Objective: To show the effectiveness of incorporating religious-sociocultural components in the management of patients with generalised anxiety disorders and major depression who have strong religious and cultural backgrounds as compared with a normal psychotherapeutic approach.
Methods: One hundred and three cases of anxiety and 100 cases of depression with strong religious and cultural backgrounds were randomly assigned to the study or control groups. Both groups received standard treatment for their respective illnesses. The study group was given additional religious-sociocultural psychotherapy. They were followed for 6 months and were assessed in a double-blind fashion using the Hamilton Anxiety Rating Scale or the Hamilton Depression Rating Scale.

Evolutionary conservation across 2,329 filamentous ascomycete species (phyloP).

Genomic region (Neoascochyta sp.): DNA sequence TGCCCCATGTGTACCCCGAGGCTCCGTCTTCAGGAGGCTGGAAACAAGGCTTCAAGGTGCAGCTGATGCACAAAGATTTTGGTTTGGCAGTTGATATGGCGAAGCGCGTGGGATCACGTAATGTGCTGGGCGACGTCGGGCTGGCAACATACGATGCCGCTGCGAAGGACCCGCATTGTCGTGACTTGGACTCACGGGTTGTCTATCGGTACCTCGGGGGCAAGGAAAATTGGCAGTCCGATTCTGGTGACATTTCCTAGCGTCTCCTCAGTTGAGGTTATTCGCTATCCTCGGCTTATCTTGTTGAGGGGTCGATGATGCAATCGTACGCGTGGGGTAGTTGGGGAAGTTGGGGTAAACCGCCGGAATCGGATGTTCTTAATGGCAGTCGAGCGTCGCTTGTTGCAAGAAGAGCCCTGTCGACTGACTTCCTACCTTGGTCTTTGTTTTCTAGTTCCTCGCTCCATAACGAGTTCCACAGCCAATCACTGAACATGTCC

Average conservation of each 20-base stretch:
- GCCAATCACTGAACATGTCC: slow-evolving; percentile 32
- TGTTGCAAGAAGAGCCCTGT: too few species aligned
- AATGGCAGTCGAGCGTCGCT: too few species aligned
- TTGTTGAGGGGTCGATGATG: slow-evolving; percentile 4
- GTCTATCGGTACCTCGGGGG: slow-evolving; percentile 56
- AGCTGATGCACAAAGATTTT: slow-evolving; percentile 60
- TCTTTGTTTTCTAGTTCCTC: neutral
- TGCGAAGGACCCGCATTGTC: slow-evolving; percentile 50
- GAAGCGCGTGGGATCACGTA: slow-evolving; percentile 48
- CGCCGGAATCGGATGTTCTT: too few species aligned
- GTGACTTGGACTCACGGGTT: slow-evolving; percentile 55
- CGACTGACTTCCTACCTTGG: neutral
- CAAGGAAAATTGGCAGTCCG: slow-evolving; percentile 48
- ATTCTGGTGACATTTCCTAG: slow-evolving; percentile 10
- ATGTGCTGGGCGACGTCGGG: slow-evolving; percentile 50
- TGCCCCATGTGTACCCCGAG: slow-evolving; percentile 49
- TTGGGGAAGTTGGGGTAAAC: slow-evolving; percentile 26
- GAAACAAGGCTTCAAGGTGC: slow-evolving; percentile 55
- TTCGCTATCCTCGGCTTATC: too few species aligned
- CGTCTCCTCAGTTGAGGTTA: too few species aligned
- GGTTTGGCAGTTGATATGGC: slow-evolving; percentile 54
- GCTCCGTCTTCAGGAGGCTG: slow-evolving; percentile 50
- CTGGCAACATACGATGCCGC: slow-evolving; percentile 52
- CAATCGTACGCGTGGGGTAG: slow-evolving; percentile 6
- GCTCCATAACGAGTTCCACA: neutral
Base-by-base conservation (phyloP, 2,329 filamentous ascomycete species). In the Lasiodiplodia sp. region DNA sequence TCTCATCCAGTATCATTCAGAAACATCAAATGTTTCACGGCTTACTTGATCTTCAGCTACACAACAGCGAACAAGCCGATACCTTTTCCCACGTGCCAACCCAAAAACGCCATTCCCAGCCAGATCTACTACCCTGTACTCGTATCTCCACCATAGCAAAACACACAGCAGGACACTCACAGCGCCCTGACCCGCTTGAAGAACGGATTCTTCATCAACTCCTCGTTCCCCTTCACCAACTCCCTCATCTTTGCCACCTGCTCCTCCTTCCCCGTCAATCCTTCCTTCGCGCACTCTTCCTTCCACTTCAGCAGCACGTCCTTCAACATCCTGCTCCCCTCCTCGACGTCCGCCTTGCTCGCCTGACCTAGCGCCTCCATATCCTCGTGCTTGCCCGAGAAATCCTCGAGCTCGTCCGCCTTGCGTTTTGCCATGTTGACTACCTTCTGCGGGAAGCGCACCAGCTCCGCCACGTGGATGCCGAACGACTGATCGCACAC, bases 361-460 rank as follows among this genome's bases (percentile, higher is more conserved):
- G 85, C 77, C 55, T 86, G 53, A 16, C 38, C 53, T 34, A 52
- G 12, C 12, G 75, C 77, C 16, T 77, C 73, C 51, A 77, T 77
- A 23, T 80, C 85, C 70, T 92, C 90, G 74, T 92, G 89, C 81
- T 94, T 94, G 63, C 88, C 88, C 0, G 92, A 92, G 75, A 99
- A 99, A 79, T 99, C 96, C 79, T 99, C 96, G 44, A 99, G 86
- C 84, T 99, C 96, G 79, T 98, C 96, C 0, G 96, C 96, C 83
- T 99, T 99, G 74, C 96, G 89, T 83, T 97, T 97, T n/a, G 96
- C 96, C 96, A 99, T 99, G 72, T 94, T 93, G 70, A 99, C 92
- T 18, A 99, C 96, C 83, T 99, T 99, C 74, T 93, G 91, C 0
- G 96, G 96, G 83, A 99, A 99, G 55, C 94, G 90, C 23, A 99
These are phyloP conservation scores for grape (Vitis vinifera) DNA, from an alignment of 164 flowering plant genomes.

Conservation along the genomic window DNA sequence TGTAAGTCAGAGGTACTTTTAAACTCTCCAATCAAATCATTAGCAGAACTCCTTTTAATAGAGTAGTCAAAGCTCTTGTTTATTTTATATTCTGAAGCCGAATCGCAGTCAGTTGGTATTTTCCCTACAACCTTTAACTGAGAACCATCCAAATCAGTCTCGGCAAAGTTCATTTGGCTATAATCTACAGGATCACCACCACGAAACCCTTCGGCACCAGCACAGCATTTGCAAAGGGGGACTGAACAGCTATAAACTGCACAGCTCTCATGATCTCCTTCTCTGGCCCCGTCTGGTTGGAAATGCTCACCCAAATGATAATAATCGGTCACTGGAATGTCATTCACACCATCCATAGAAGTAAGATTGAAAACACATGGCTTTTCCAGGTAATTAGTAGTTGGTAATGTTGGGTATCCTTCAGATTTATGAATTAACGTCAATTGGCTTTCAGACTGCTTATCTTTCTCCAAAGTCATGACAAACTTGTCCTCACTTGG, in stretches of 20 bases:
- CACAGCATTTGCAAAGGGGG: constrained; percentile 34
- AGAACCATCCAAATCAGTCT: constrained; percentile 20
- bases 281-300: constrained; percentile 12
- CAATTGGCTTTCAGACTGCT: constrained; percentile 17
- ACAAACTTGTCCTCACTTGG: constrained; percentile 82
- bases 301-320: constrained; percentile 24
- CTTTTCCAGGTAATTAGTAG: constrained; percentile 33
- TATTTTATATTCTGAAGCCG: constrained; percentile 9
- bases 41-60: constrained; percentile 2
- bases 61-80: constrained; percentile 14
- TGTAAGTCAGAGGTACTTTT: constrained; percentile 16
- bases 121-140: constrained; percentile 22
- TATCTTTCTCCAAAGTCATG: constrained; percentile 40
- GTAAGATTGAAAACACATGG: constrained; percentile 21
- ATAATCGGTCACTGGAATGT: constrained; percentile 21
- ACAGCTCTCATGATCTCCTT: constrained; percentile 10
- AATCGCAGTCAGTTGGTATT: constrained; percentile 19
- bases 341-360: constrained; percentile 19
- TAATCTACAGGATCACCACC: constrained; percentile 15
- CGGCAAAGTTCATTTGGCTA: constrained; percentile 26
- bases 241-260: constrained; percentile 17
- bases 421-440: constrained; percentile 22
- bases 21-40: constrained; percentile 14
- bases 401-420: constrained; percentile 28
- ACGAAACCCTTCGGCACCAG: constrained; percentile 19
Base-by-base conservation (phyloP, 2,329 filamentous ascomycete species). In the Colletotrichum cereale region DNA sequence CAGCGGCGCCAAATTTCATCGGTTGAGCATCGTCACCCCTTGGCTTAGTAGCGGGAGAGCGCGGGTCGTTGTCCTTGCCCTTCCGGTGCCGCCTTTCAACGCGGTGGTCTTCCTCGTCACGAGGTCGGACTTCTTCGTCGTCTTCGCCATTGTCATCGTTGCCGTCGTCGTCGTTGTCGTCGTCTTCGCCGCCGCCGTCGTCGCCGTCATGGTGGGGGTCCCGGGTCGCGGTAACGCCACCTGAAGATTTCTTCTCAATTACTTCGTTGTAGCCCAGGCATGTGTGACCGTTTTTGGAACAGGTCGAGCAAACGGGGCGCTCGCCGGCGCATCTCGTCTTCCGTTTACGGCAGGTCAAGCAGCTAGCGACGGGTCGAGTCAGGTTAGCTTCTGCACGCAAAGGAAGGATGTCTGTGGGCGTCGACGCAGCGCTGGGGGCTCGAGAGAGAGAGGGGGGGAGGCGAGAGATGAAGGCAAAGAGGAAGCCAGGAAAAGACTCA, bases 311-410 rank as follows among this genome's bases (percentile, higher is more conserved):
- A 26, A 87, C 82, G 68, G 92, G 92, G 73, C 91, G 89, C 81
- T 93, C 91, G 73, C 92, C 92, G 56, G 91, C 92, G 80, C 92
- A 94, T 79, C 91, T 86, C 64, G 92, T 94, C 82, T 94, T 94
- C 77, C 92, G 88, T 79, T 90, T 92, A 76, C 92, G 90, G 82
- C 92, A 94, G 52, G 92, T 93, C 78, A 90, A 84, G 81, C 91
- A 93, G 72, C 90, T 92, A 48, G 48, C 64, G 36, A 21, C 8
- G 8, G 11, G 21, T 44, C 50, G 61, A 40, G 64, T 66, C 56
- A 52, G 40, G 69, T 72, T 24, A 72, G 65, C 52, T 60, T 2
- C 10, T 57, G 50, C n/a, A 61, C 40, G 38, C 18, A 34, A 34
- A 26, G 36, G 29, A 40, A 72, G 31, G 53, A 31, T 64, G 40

Results: Patients receiving additional religious-sociocultural psychotherapy responded significantly faster than those who received standard treatment. However, the difference became non-significant at the end of 6 months.
Conclusions: Incorporating a religious and sociocultural component in the treatment program rapidly improved anxiety and depressive symptoms in patients with strong religious and cultural backgrounds. The present study demonstrates a need for more sensitivity to religious-sociocultural issues in the field of mental health.